Definition of swagger in English:

swagger

Line breaks: swag|ger
Pronunciation: /ˈswagə
 
/

verb

[no object, with adverbial of direction]
  • Walk or behave in a very confident and arrogant or self-important way: he swaggered along the corridor (as adjective swaggering) a swaggering gait
    More example sentences
    • It's not just a question of how the president walks or swaggers or how he talks.
    • The Doctor walked - no, not walked, swaggered - over to me.
    • After a lot of tick-ticking from my bright orange watch, Tyler walked, no, swaggered over, brandishing a scrap of paper triumphantly.
    Synonyms
    strut, parade, stride, roll, prance; walk confidently, walk arrogantly
    North American informal sashay
    archaic swash
    boast, brag, bray, bluster, crow, gloat, parade, strut, posture, pose, blow one's own trumpet, lord it
    informal show off, swank, play to the gallery
    literary rodomontade

noun

[in singular] Back to top  

adjective

Back to top  
  • 1 [attributive] Denoting a coat or jacket cut with a loose flare from the shoulders.
  • 2British informal , • dated Smart or fashionable: I’ll take you somewhere swagger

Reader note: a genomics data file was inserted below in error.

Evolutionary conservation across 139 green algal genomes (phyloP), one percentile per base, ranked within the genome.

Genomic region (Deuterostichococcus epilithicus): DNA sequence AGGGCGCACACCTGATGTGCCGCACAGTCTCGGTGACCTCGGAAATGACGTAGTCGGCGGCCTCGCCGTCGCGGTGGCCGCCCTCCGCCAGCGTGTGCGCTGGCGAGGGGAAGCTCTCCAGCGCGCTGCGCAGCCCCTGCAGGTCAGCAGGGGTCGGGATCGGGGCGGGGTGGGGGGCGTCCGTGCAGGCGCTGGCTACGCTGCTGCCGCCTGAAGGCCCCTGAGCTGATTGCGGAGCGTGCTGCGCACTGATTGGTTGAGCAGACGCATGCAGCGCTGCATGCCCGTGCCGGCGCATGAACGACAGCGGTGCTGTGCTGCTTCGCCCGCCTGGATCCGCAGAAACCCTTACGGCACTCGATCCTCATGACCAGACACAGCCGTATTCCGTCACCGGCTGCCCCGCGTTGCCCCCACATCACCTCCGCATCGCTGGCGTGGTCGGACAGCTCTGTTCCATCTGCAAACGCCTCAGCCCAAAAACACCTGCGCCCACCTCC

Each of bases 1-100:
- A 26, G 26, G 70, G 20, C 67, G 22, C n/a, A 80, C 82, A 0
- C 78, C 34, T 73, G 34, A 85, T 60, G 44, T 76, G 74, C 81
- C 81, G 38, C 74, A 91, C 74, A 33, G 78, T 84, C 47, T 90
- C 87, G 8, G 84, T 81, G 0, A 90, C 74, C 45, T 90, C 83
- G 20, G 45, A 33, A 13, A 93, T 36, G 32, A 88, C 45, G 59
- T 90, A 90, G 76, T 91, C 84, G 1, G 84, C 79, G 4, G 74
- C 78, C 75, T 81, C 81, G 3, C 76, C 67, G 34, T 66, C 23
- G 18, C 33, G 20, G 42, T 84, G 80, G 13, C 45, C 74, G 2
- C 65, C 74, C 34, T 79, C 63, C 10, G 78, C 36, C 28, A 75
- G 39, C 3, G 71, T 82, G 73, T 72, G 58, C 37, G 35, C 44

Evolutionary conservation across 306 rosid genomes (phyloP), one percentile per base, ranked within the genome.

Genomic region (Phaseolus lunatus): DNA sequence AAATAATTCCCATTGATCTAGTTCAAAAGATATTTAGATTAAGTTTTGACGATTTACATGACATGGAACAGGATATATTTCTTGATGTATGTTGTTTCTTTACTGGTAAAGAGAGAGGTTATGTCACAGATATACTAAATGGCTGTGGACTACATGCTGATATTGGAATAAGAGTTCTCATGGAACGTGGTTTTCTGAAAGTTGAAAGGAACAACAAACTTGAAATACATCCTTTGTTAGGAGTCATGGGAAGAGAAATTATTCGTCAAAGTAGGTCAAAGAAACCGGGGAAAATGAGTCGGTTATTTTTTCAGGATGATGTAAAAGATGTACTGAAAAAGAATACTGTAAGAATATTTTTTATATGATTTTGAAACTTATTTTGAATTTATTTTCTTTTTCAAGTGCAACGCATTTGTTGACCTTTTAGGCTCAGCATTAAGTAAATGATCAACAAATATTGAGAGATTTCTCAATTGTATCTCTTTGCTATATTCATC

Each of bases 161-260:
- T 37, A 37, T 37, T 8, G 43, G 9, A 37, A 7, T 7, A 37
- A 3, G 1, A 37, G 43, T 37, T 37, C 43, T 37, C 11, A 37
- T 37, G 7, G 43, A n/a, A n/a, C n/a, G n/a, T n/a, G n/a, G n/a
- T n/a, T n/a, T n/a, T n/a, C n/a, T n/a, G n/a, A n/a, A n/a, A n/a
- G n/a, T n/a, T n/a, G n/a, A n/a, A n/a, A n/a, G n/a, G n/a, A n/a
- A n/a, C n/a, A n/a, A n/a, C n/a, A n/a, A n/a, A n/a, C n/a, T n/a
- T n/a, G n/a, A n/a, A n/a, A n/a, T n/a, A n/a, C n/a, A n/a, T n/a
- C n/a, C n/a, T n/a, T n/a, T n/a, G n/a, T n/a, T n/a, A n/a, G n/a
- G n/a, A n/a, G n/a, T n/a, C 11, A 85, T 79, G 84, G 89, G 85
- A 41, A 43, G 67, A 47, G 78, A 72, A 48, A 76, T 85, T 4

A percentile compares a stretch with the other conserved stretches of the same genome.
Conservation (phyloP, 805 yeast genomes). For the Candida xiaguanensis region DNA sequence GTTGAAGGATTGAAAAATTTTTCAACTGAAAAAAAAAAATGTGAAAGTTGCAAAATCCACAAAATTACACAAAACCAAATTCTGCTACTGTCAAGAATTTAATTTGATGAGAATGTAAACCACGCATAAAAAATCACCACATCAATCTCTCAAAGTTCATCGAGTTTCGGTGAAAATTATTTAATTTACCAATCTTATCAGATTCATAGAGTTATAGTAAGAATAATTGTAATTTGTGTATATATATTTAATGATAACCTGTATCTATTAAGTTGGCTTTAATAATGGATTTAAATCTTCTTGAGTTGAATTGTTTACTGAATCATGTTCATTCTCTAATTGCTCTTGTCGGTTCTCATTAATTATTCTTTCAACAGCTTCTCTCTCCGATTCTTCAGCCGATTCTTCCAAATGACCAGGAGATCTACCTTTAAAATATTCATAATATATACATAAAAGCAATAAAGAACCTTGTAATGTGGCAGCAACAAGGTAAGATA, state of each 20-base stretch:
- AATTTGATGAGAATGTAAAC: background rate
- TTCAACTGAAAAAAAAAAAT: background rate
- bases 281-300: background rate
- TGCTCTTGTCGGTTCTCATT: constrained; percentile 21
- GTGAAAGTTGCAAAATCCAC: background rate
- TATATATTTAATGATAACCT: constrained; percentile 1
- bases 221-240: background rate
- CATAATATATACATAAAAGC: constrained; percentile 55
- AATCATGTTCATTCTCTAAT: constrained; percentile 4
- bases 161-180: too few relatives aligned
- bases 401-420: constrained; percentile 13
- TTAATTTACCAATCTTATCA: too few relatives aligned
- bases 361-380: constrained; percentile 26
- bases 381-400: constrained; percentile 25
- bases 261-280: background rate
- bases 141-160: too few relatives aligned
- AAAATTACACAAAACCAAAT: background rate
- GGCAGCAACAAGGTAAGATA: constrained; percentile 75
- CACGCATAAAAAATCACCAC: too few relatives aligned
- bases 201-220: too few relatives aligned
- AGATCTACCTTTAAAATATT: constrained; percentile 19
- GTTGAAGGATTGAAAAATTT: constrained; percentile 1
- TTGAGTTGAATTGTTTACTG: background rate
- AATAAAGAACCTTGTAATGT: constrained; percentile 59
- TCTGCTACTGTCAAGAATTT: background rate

More example sentences
    • No hint of eighteenth-century neo-Palladian swagger or its kitsch modern imitations.

Derivatives

swaggerer

noun
More example sentences
  • We need a few more swaggerers like Andrew Carnegie, the Marquis of Bute, or Sir Charles Tennant, all Scots who built great industrial empires and made certain that the world knew all about it.
  • He will never give up his chewing tobacco and spittoon, according to an insider, although he is said to be a Virginia gentleman rather than a Texas swaggerer.
  • Back in 1956 Jonathan Flynn was a hard-drinking young swaggerer and self-proclaimed Next Great American Poet.

swaggeringly

adverb
More example sentences
  • During imperial times, that archetypal native, John Bull, was swaggeringly sure of himself: common sense told this true-born Englishman that he was a representative of a large empire.
  • But these last two points are faults of the plays, not the production, which at its best is a breathlessly pell-mell, swaggeringly epic dose of theatre.
  • It was the schoolboy's dream, humiliating England, swaggeringly and insouciantly triumphant.

Origin

early 16th century: apparently a frequentative of the verb swag.

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